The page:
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The Ditch

November 8, 2018

Christoph and I awoke before dawn, preparing Delfina to leave the dock at first light. The wind had kicked up and was blowing out of the northeast at a fierce 20-25kts. Once we untied and turned into the bay, four foot waves broke frequently on the foredeck. Delfina smacked her way across the bay to Mile 0 of the Intracoastal. With such strong winds and rain in the forecast, there was no question of sailing on the outside–-it would be a rough and miserable ride. I really had no desire to round Cape Fear on the outside, particularly  in foul weather. The bay was churning, and we were thrilled to stay warm and dry in the protection offered by our new cockpit enclosure. We hadn’t expected to need it on our first day out.

The intracoastal presents a variety of unique navigation challenges. Though it is referred to with disdain as “the Ditch” by experienced blue water sailors, because boats must motor single file in narrow and shoaling channels, it presents a myriad of its own obstacles and adventures. In Norfolk, it winds past huge naval installations, and urban waterfront industry, before joining with creeks, rivers and tributaries, bringing vistas of woodlands, and tall marsh grasses. Hazards include changing depths and strong currents, as continuously dredged canals join existing natural waterways.  

Delfina’s mast is considered “ICW friendly” at 63 ½ feet. Christoph measured it at least a dozen times, including the day before we left Deltaville. There are two ICW bridges in this northern stretch that sailors with tall masts seem to dread, both which have been noted to be less than 65 feet—the Pungo River and Wilkerson. Christoph had lain awake for nights before we left Lambertville, considering various ways to heel the boat, if need be, calculating that 10 degrees of heel would mean a foot of additional clearance. We had purchased water bags that could hold 50 gallons of water each, which we could suspend from the boom; or we could fill the dinghy with water and try the same trick. We had heard of sailboats backing through bridges. We didn’t look forward to employing any of these options.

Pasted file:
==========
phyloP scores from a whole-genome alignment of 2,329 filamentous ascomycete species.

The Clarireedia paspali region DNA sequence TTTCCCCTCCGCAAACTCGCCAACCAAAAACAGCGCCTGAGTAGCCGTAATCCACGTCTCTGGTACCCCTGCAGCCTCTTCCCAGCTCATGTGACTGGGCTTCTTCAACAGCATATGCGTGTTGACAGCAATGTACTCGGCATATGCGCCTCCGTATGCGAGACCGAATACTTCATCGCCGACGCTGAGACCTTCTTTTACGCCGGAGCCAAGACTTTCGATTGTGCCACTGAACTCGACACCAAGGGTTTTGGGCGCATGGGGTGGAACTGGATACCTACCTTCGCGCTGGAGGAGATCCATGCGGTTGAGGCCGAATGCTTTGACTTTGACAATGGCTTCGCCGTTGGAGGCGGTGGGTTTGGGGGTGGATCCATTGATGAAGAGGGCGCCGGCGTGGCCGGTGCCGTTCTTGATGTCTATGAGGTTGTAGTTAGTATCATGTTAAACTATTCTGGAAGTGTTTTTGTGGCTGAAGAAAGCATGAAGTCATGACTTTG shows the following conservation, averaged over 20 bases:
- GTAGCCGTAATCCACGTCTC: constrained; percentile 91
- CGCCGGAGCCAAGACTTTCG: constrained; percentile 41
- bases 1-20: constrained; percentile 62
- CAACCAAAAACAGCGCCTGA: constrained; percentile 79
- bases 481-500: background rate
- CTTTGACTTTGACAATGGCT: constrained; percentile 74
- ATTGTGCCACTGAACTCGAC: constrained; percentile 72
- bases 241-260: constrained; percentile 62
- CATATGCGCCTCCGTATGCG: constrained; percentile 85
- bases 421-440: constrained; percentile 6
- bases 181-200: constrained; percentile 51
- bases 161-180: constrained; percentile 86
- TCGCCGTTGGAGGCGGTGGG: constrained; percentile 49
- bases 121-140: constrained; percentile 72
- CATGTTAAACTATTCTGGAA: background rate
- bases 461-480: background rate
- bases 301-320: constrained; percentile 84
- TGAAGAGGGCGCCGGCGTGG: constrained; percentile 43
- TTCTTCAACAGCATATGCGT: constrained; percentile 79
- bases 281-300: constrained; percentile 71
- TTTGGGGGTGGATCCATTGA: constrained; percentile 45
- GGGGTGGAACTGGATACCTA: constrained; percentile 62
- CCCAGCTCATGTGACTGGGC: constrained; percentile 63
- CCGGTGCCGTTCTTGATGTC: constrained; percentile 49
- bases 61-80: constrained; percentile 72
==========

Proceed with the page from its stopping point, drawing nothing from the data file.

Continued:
The Great Bridge Lock is the only lock along the waterway, and by the time we reached it, both the sun and the temperature had climbed. We hailed the lock hand on the VHF radio, who recommended starboard side tie-up. The lock gates seemed to open on the half hour; in any case, we made it in and several boats just behind us had to wait. We pulled up behind a motorboat named Lucky Lisa. The starboard side of the lock was lined with vertical rubber fenders, while the port side was bare metal––it was easy to see why starboard side tie-up was recommended. Owen handed the bowline to the lock hand, who wrapped it around a giant cleat, and handed it back to him; I did the same with the stern line. Across the lock, young children ran and shouted in a playground behind a fence topped by barbed wire, and signs warned that lifejackets were required in the lock area. We didn’t want to imagine why such precautions were necessary.

Owen and I held Delfina steady against the rubber fenders, letting out line slowly as the water level dropped 3 feet, and then we proceeded through the Great Bridge. As we motored, the urban landscape became less dense. Clouds gathered as we approached the dreaded Pungo River Bridge. We searched for the wooden tide board at the base of the bridge that measured bridge clearance, and felt buoyed when we saw the water level measuring clearance at 64 ½ feet. Winds out of the north can help blow water out of the canals. We approached with caution, necks craning upward, and exchanged spirited high -fives as we cleared the bridge without hitting our antenna.

As we wound our way south, we stayed in the middle of the channel to avoid the shallows, and reduced speed in accordance with prevailing courtesy protocols, allowing every overtaking motor vessel to do a slow -pass. The wind strengthened behind us.  We pulled out the jib and maintained a speed of 7-8 knots for the rest of the way to Coin Jock, VA. Although we had called ahead in the morning, seeking a place at the dock, we were placed on “stand by." Dusk had fallen by the time we arrived, and the marina’s one long dock was crammed with powerboats of all sizes, tied up tightly bow to stern, nearly every one of which had passed us along the way. But we got lucky--the friendly couple who run Midway Marina, which was also full, allowed us to tie up in front of their home, next door to the restaurant. A dock hand from Coin Jock watched us come in, and shouted directions to help us handle the strong current. He hopped over the wooden fence separating the properties and took our lines, easing us onto the dock. As soon as we were tied up, we walked over to the restaurant, and feasted on its famous prime rib!

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